Let’s face it: life in lockdown can be monotonous. And while visual relief abounds, most of us are starting to crave different kinds of sensory stimulation — physical touch, fresh air, even the sounds of the city. Turning their attention to the latter, Erik Kessels, Anthony Burrill and Malcolm Goldie have collaborated to produce the weird and wonderful BIRDS, a new single inspired by birdsong and airplane noise.
Presented in a luxury, full-colour sleeve, the 12” vinyl contains a single 20-minute track, which Burrill describes as an “audio collage of pleasant and unpleasant sounds.” The end result is an unsettling (and rather amusing) urban soundtrack featuring among others the House Sparrow, an Airbus A320, the Blue Tit, a Boeing 777X, the Wood Pigeon and a Cessna 172. “In times where the sound of birds and aeroplanes are absent due to the fact we have to stay indoors, this record could provide the ultimate but disturbing mix of both of them,” says the record’s description.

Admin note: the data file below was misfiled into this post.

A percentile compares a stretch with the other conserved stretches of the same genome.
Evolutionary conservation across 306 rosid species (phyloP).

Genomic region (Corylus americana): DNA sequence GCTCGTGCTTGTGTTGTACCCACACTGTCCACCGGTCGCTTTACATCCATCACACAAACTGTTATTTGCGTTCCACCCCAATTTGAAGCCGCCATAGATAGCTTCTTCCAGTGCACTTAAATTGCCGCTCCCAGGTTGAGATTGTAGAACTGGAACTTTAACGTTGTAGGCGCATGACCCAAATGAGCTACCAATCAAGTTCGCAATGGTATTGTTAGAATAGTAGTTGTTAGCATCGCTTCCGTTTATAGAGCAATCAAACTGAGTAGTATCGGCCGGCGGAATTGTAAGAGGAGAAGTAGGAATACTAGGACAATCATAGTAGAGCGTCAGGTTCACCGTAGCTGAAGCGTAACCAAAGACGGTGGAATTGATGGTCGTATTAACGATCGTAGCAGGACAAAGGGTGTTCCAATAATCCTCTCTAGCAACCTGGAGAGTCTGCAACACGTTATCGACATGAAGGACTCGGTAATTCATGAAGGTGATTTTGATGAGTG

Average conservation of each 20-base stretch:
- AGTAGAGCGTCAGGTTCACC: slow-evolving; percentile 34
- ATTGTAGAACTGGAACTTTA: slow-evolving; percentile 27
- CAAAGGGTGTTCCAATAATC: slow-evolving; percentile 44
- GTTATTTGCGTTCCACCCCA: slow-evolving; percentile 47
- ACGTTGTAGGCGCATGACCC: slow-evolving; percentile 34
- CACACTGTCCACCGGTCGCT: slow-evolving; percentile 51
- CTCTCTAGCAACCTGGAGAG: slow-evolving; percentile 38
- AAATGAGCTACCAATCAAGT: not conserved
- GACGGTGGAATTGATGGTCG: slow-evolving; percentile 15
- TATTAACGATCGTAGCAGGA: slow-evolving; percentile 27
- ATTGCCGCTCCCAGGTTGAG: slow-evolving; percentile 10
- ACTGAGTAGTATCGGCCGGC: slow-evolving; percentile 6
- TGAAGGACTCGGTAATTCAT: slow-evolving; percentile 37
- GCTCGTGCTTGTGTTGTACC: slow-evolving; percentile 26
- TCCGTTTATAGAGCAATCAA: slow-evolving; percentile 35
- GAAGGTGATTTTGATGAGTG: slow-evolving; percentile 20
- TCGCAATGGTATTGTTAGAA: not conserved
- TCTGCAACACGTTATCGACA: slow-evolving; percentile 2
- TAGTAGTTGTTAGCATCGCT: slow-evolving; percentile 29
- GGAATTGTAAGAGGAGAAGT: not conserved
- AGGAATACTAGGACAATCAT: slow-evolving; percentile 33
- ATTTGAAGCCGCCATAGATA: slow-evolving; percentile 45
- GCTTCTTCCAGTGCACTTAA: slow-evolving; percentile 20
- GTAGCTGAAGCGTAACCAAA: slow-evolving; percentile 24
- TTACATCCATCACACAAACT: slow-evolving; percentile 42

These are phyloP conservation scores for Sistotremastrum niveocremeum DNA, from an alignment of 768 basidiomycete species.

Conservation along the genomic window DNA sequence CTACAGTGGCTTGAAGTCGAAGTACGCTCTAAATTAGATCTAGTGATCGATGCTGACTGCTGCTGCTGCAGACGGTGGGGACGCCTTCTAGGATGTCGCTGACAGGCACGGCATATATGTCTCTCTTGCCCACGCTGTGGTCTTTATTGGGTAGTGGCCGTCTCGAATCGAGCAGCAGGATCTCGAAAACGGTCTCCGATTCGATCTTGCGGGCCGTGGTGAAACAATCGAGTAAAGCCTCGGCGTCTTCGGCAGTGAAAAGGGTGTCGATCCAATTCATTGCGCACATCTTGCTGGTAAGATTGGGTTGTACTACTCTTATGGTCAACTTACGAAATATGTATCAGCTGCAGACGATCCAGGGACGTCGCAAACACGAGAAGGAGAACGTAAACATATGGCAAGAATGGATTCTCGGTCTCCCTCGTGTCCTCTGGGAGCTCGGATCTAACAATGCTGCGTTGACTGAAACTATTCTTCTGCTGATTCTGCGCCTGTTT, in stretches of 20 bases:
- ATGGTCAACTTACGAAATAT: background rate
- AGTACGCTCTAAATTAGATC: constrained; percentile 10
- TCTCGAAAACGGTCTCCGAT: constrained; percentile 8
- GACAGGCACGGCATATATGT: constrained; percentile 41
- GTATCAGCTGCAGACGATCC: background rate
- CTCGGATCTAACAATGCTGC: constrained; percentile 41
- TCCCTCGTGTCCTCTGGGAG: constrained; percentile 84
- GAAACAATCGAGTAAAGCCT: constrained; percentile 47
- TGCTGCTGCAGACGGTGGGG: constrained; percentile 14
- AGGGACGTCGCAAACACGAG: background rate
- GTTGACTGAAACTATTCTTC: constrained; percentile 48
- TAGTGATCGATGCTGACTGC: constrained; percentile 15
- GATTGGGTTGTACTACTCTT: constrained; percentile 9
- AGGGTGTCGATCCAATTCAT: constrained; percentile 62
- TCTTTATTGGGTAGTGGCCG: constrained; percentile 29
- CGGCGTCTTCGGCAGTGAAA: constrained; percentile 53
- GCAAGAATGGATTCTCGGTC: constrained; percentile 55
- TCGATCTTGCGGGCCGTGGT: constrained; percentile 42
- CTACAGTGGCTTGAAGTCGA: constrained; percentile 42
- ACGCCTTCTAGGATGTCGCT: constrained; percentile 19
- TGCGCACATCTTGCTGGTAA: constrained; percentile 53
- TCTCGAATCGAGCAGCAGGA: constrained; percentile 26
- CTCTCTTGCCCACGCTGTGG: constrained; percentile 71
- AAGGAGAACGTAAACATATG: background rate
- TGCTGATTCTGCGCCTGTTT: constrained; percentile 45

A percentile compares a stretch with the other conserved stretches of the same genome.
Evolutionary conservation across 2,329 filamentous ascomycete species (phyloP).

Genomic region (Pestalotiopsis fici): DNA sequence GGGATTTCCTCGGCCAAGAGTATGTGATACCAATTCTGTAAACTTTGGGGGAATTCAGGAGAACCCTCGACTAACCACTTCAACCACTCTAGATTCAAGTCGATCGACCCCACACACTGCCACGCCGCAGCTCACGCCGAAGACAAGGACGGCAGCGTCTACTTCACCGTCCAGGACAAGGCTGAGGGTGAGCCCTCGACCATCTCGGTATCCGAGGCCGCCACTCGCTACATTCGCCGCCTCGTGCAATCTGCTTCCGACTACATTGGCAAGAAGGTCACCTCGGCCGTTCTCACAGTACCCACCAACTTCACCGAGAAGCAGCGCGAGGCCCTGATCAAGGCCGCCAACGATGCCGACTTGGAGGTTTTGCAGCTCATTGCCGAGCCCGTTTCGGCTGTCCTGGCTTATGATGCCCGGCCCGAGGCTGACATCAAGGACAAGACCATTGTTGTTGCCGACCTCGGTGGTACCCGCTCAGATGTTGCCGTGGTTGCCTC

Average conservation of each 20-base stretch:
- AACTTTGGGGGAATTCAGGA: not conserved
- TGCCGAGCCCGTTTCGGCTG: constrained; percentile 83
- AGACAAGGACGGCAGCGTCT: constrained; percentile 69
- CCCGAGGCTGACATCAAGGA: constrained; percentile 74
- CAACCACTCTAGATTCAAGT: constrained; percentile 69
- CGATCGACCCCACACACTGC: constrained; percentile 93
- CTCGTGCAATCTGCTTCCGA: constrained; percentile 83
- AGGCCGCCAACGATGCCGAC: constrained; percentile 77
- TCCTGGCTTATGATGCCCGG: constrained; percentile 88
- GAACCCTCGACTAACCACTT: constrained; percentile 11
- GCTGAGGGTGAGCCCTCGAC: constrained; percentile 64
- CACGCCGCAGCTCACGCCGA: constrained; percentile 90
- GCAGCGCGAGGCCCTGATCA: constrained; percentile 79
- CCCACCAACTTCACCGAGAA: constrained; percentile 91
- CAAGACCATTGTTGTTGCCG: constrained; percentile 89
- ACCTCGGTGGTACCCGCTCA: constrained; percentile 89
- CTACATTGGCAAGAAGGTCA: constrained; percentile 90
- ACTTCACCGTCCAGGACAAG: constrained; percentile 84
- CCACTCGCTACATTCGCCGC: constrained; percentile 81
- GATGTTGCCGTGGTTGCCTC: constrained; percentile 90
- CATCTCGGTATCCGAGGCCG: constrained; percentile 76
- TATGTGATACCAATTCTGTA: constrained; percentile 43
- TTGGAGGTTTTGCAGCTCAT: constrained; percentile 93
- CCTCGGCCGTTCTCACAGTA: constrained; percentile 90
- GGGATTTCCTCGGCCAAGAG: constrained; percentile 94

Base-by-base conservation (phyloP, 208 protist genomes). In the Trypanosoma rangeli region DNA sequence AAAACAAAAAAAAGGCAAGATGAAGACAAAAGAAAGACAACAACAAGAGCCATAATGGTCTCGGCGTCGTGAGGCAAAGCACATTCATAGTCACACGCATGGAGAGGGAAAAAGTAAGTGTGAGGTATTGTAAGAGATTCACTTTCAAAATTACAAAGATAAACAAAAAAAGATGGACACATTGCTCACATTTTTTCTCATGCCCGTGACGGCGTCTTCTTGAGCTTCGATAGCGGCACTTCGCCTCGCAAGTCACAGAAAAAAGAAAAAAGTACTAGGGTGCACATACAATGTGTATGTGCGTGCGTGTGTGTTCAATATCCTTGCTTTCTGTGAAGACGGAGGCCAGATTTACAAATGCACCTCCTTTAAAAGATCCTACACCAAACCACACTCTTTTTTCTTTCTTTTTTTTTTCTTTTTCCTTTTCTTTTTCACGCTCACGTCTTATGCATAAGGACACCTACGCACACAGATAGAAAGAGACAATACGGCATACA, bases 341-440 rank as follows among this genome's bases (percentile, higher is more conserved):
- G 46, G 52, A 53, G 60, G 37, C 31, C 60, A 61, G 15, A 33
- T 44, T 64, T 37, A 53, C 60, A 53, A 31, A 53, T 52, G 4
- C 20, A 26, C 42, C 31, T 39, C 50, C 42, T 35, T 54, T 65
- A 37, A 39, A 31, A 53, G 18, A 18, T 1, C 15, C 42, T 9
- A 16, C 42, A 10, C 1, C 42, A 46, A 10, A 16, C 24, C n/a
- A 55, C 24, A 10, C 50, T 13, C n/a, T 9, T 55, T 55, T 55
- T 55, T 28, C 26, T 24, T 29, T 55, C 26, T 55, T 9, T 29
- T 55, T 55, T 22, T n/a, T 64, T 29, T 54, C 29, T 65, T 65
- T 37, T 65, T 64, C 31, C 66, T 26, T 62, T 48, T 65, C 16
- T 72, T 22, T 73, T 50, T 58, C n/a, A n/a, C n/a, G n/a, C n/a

“When Erik and I first spoke about making a record mixing bird song and plane noises I thought it was a ridiculous idea,” Burrill explains. “We asked Malcolm Goldie to create the sound composition and sprinkle a touch of humour into the mix. Now that we’ve made the record and are ready to release it I still think it’s mad. Sometimes it’s good to make idiotic things happen.”
The world-renowned trio also enlisted Paul Plowman to animate a one-minute taster for the project.
MISSING SOUNDS OF NEW YORK CITY
In the city that never sleeps, another quarantine-inspired release is hitting the airwaves. Missing Sounds of New York is a brand new playlist which recreates the sounds that New Yorkers are missing during this period of self-isolation.
Put together by the New York Public Library in partnership with creative agency Mother, the collection of audio landscapes includes references to a wide range of recognizable moments lifted from pre-pandemic city life. From the familiar din of a crowded subway platform to the comforting buzz of chatty neighbours, each track functions as an “auditory love letter” to the city and its inhabitants.